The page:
Acquired Platelet Dysfunction

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Acquired Platelet Dysfunction


Platelets are cell fragments that circulate within the blood. They are essential to the formation of blood clots (haemostasis), which halts bleeding. The life-span of a platelet is between 7 to 10 days, after which it is destroyed primarily by the spleen.

The platelet count usually ranges from 150,000 to 450,000/μL (/10-6L) of blood, and is known to fluctuate. This figure is inversely proportional to the risk of excessive or prolonged bleeding, and thus, the failure of haemostasis.

In some cases, adequate platelet count does not ensure proper function. In these instances, the platelets, though sufficient in number, are dysfunctional, and are unable to cause the proper coagulation of blood.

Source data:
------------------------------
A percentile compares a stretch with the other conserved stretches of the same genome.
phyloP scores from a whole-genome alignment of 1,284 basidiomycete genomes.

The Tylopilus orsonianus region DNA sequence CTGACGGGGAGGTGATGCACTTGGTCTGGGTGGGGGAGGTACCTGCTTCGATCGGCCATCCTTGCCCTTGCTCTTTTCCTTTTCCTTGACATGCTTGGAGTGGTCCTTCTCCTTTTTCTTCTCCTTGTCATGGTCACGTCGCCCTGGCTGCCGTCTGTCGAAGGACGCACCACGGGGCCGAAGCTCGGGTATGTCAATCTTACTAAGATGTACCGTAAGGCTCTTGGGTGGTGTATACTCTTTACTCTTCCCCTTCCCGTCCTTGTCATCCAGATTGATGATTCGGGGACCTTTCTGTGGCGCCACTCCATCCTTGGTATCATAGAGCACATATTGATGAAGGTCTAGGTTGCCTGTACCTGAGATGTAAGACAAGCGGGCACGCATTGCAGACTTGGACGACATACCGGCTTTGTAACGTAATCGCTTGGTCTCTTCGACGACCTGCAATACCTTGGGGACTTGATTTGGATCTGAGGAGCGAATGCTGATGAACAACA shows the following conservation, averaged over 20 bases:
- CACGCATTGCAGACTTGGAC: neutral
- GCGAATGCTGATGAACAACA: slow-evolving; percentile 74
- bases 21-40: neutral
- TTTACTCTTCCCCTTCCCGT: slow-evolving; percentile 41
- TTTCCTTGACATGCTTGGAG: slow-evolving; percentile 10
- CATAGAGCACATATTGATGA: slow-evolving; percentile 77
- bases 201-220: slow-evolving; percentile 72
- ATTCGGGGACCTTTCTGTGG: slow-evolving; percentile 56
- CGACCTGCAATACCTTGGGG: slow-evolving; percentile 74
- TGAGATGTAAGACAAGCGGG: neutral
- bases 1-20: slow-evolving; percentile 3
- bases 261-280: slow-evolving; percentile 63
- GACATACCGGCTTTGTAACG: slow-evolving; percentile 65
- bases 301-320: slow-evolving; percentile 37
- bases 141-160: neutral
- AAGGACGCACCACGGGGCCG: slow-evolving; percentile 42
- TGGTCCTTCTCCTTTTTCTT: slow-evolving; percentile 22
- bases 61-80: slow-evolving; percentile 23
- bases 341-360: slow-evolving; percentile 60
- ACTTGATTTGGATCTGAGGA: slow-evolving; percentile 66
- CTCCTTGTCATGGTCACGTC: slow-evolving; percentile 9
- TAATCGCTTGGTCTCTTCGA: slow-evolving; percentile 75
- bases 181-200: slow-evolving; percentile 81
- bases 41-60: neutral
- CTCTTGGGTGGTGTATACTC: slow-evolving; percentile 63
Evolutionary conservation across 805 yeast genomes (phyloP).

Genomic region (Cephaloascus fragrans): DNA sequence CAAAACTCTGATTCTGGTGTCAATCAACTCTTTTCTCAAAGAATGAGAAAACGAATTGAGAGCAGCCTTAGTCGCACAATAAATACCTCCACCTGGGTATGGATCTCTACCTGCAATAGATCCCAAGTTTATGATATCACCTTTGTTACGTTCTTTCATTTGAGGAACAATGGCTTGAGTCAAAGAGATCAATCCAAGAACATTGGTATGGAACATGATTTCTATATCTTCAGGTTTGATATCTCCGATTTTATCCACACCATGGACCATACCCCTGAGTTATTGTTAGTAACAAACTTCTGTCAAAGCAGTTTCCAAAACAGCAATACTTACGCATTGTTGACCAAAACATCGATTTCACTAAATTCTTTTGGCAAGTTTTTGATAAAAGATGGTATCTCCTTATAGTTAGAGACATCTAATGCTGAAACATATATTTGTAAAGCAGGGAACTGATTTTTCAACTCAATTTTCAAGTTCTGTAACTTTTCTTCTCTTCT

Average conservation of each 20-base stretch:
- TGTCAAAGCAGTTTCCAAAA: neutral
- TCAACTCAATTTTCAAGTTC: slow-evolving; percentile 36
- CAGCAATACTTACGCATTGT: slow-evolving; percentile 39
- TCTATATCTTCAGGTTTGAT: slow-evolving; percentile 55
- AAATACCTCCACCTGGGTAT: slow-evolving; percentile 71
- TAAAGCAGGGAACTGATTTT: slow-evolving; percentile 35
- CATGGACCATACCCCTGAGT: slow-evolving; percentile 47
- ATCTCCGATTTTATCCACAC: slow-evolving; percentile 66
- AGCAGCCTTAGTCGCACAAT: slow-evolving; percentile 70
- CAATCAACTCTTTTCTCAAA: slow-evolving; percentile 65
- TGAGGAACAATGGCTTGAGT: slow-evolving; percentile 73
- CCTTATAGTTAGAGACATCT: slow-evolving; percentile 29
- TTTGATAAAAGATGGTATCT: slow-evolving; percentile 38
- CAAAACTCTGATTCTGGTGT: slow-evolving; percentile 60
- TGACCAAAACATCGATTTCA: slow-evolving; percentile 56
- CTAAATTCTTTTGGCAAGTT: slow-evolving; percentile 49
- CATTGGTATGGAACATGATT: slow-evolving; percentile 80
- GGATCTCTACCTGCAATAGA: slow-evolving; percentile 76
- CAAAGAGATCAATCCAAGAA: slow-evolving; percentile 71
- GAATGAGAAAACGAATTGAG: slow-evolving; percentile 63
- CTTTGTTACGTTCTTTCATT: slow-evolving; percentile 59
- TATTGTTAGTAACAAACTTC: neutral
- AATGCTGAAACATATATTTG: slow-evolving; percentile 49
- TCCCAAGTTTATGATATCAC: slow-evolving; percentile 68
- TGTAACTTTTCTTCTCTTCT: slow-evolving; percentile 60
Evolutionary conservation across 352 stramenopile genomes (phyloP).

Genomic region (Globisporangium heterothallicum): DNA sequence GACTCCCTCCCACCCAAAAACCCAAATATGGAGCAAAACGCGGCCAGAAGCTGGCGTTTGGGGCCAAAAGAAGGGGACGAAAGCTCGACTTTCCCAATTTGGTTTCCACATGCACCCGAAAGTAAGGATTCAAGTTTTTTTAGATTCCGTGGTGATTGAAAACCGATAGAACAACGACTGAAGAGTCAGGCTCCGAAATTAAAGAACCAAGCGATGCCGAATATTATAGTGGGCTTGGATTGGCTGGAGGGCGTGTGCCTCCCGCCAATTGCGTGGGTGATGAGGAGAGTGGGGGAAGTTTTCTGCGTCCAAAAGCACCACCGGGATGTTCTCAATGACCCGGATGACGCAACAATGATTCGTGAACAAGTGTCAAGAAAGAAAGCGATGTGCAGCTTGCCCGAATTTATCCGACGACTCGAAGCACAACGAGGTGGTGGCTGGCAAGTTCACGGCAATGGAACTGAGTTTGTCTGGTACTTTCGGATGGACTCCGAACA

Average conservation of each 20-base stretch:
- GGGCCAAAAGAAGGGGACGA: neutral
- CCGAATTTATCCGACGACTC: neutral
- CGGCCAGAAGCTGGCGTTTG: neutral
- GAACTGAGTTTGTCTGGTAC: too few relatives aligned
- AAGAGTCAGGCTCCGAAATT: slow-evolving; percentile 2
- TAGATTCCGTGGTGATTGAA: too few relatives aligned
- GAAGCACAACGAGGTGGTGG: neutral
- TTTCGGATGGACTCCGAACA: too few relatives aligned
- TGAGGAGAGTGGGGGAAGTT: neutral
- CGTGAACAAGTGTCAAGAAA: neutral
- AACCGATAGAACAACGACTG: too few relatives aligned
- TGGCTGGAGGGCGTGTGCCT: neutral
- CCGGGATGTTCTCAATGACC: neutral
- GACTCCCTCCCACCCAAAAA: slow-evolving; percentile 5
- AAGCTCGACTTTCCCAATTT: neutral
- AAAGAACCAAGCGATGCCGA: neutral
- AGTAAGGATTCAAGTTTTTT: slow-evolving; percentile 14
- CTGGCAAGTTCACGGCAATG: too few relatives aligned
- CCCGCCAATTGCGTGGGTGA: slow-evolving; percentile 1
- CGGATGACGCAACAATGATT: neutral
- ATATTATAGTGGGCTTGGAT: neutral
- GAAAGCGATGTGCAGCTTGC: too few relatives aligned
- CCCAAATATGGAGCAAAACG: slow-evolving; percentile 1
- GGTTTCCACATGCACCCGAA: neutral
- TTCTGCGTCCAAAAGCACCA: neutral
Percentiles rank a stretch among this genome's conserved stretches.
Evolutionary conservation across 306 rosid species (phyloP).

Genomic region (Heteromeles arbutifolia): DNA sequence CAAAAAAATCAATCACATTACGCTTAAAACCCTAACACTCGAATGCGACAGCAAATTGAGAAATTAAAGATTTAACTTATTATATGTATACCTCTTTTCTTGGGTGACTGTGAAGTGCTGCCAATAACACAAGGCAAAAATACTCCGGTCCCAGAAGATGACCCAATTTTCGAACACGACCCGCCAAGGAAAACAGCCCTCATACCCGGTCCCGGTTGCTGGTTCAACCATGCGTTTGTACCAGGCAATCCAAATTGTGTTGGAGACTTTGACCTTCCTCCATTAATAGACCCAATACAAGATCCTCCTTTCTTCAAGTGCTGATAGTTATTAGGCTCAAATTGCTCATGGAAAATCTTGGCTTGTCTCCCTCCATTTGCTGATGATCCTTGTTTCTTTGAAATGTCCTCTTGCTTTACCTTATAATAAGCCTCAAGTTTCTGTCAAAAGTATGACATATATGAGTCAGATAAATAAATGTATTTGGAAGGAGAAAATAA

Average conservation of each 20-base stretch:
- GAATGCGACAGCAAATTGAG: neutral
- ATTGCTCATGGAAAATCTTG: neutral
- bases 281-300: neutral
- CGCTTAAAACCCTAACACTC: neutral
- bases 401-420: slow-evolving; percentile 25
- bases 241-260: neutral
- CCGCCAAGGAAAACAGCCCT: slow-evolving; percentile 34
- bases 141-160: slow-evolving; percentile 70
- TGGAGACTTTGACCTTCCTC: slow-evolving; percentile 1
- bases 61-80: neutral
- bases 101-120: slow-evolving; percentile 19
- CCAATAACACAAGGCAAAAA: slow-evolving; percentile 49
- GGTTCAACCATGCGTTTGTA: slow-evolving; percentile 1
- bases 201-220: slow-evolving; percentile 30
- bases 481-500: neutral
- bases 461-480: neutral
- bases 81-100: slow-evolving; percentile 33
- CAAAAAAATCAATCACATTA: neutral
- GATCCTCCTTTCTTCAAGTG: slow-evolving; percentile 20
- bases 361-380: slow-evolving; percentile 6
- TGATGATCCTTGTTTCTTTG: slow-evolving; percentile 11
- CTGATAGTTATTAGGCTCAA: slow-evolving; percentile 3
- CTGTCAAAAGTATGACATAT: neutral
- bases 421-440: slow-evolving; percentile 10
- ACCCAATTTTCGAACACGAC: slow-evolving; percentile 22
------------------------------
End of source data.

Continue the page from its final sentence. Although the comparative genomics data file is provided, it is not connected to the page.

Acquired platelet dysfunction is usually the effect of drugs interfering with platelets’ haemostatic ability. The most commonly responsible drug is aspirin, followed by a number of non-steroidal anti-inflammatory drugs (NSAIDs).

Significant blood replacement or transfusion has also been known to affect platelet function, due to the detrimental effect of storage on platelet viability.


Symptoms and diagnosis

Symptoms of platelet dysfunction include:

·         High susceptibility to bruising;

·         Frequent nosebleeds;

·         Abnormally heavy and/or prolonged menstrual period; and

·         Excessive post-surgical bleeding.

Upon recognition of physical symptoms, clinical tests such as blood cell counts, coagulation studies and bone marrow examinations can be used to confirm platelet dysfunction.



Drug-induced platelet dysfunction can usually be rectified by ceasing intake of the responsible drug, although several days will are required for the affected platelets to be destroyed and replaced. For this reason, aspirin and NSAIDs are not administered to patients in the days leading up to surgery.

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